M'sian Official 1 mentioned 36 times in US court papers
While the highest legal officer in the country and former Federal Court judge, Mohamed Apandi Ali said premier Najib Abdul Razak was not named in the United States government suit, the figure termed 'Malaysian Official 1' was cited 36 times in the civil action of forfeiture.
These include two paragraphs where the court document - on page 75 paragraph 263 - quoted Apandi's press conference this January where he cleared Najib.
As Petaling Jaya Utara and DAP national publicity secretary MP Tony Pua has pointed out, Malaysian Official 1 can be no other person than Najib.
Pua in a press conference on Thursday said there were three tranches of payments or deposits made to Najib's accounts between 2011, and the last and controversial one was the US$681 million made some time in March 2013, before the 13th general election and after a US$3 billion 1MDB bond was issued.
Malaysiakini has compiled the 36 instances where Malaysian Official 1 was referred to in the 136-page document.
Below are the paragraphs where the mystery figure is cited, produced in its entirety from the court documents.
Para 28. Malaysian Official 1 is a high-ranking official in the Malaysian government who also held a position of authority with 1MDB. During all times relevant to the complaint, Malaysian Official 1 was a “public official” as that term is used in 18 U.S.C. § 1956(c)(7)(B)(iv) and a “public servant” as that term is used in Section 21 of the Malaysian Penal Code.
29. Riza Shahriz Bin Abdul Aziz (“Aziz”), a Malaysian national, is a relative of Malaysian Official 1 and a friend of Low. He co-founded Red Granite Pictures, a Hollywood movie production and distribution studio, in 2010.
39. Upon its formation (1MDB), Malaysian Official 1 assumed a position of authority with 1MDB. Malaysian Official 1 had the authority to approve all appointments to, and removals from, 1MDB’s Board of Directors and 1MDB’s senior management team. In addition, any financial commitments by 1MDB, including investments, that were likely to affect a guarantee given by the government of Malaysia for the benefit of 1MDB or any policy of the Malaysian government, required, the approval of Malaysian Official 1.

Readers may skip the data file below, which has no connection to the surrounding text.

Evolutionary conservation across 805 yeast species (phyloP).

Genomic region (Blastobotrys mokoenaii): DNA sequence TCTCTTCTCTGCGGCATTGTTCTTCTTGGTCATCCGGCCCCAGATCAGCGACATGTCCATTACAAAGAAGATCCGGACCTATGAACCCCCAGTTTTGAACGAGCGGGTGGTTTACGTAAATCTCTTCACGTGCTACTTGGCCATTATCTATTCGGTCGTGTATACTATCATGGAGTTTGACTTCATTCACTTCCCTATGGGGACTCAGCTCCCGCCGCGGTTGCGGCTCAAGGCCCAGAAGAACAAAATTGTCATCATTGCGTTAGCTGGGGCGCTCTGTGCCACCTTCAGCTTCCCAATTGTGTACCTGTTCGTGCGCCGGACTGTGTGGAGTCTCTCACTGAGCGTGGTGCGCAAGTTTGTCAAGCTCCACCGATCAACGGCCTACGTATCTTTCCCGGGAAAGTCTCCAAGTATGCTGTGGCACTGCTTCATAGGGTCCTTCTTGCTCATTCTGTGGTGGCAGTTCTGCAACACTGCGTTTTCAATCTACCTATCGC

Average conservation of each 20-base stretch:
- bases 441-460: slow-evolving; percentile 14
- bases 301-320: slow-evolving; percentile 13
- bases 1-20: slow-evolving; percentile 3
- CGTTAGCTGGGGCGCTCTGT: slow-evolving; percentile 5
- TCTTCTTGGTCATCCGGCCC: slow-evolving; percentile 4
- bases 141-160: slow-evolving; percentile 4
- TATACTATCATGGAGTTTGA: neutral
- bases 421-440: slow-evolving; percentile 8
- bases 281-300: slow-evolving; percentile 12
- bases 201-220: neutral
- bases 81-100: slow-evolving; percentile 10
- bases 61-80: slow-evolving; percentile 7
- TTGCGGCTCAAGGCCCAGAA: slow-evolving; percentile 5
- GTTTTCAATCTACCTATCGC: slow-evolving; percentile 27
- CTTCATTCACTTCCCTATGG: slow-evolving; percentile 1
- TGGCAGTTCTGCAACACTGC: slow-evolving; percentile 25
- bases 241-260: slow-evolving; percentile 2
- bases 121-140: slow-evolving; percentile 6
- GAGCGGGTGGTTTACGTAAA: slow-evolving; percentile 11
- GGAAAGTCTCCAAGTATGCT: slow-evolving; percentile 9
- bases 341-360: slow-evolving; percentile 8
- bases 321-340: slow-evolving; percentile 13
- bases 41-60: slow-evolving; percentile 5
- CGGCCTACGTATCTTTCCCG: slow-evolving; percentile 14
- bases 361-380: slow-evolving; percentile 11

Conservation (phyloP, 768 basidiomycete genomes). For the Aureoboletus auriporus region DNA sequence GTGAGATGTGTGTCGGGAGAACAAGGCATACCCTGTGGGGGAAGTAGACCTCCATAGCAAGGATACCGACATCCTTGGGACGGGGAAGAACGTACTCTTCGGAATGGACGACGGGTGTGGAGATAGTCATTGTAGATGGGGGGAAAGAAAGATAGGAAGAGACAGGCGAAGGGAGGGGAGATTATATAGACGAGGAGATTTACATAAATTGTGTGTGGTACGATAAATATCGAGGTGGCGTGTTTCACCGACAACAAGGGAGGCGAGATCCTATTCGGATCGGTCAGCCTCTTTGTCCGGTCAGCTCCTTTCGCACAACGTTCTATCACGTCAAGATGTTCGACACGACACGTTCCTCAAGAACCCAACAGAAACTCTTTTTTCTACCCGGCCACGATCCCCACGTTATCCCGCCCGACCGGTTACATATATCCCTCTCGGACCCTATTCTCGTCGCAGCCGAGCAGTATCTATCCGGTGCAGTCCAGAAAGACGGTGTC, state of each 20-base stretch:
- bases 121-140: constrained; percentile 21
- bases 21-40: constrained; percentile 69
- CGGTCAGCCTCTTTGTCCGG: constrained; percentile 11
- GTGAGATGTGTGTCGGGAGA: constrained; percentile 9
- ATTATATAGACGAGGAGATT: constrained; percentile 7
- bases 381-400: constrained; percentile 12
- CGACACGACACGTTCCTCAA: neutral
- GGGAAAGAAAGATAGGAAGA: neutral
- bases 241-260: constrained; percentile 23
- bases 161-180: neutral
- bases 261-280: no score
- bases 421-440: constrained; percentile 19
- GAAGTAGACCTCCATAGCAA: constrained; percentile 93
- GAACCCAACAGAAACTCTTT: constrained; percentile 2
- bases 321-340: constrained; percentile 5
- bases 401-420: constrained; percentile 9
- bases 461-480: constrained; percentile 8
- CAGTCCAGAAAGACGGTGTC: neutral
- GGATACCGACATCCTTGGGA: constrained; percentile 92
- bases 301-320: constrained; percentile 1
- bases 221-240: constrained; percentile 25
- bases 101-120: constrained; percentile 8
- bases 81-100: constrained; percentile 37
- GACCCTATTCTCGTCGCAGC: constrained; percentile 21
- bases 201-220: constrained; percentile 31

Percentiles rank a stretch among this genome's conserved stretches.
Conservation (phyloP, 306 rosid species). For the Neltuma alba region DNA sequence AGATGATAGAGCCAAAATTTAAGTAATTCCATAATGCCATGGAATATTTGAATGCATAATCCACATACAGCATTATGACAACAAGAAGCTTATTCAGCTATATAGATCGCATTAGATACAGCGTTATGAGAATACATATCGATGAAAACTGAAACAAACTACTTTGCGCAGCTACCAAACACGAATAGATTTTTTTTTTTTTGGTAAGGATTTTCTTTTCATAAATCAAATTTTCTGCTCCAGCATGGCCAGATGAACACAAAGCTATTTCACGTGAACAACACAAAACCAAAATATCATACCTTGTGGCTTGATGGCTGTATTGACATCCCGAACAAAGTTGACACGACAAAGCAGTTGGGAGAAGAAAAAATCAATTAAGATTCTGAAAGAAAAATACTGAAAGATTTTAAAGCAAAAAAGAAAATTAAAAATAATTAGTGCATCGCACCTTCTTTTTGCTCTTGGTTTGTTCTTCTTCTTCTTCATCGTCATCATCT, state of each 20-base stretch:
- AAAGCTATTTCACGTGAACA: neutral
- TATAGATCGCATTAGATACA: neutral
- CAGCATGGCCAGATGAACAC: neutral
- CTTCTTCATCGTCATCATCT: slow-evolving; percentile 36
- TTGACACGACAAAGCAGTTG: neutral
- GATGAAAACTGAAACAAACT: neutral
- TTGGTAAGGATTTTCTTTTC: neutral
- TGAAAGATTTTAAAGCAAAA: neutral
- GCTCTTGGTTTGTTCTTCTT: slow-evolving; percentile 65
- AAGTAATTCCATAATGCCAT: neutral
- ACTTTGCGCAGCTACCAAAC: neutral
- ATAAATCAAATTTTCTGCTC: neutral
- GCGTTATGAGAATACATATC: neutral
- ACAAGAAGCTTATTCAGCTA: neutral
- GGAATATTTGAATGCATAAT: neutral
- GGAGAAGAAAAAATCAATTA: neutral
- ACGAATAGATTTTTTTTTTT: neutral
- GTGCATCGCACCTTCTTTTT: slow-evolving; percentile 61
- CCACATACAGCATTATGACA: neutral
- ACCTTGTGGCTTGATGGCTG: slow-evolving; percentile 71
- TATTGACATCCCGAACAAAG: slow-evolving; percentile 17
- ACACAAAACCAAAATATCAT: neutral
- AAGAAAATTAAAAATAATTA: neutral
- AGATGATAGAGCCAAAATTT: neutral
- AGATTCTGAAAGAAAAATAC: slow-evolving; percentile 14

50. A special meeting of the 1MDB Board was held on September 26, 2009, which was attended by 1MDB Officers 1 and 2 and members of the Board. Low (Jho Low) also attended this meeting. Just prior to the meeting, Low spoke by telephone with Malaysian Official 1.
(Section title): Funds misappropriated from 1MDB were transferred to the co-founder of PetroSaudi and thereafter to Malaysian Official 1
After the title above, a chart named Table 2 at page 34 of the document showing funds of US$20 million entering into Malaysian Official 1's account was also displayed.
99. As set forth above, between September and October 2009, $700 million was fraudulently diverted from 1MDB to the Good Star Account. An additional $330 million was fraudulently diverted from 1MDB to the Good Star Account between May and October 2011. According to J.P. Morgan Chase banking records, between February and June of 2011, approximately $24,500,000 of these funds was transferred to an account at Riyad Bank maintained in the name of a Saudi prince who, together with the PETROSAUDI CEO, co-founded PetroSaudi (“PETROSAUDI CO-FOUNDER”).
From those funds, $20,000,000 was then transferred, within days, to an account belonging to Malaysian Official 1.
102. Plaintiff alleges on information and belief that Malaysian Official 1 is the ultimate beneficiary of the AmPrivate Banking-MR account. The AmPrivate Banking-MR account is the same account that later received certain payments totalling approximately US$681 million in March 2013. As set forth in Paragraph 263 below, the attorney-general of Malaysia has publicly stated that the account into which these $681 million payments were made belonged to Malaysian Official 1.
119. Funds transferred to the Blackstone Account by Aabar-BVI were subsequently distributed to officials of IPIC, Aabar, and 1MDB. Between approximately May and November 2012, shortly after Blackstone’s receipt of funds from the AabarBVI Swiss Account, Blackstone transferred $472,750,000 into a Luxembourg account beneficially owned by Qubaisi. During roughly the same time period, Blackstone transferred $66,600,000 into two different accounts beneficially owned by Husseiny. In October and November 2012, Blackstone transferred $30,000,000 to an account belonging to Malaysian Official 1. Finally in December 2012, Blackstone
transferred $5 million to a Swiss account beneficially owned by 1MDB Officer 3, who was then 1MDB’s General Counsel and Executive Director of Group Strategy.